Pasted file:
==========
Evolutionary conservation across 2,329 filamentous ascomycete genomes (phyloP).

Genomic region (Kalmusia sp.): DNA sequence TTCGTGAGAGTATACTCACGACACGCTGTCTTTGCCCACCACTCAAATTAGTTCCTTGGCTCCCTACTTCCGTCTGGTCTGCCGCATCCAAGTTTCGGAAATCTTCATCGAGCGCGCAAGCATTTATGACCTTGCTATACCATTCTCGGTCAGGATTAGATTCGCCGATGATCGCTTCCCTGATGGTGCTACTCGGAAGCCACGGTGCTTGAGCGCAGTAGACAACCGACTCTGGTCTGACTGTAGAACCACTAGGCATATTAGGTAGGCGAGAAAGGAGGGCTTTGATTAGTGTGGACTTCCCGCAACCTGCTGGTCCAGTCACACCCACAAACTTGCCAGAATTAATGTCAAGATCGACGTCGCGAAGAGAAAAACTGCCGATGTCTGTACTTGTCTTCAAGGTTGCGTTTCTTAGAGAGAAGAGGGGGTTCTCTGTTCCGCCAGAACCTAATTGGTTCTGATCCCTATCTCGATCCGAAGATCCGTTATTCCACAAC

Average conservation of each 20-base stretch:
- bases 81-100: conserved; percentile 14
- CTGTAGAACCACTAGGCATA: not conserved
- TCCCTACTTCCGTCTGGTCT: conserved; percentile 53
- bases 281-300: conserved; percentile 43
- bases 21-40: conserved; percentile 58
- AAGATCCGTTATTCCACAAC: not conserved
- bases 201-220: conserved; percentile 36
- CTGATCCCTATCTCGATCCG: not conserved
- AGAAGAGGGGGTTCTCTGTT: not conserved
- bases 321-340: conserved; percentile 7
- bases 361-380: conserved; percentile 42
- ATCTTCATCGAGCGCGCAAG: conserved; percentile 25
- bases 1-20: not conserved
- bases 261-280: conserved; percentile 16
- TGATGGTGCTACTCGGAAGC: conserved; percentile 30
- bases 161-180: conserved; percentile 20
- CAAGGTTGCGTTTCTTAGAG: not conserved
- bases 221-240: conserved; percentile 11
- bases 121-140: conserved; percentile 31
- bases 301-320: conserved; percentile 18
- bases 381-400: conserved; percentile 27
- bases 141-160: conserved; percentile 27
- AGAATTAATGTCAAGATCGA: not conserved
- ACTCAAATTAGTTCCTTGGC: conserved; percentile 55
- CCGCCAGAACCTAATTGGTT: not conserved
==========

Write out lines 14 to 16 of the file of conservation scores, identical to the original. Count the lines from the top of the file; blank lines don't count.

- bases 361-380: conserved; percentile 42
- ATCTTCATCGAGCGCGCAAG: conserved; percentile 25
- bases 1-20: not conserved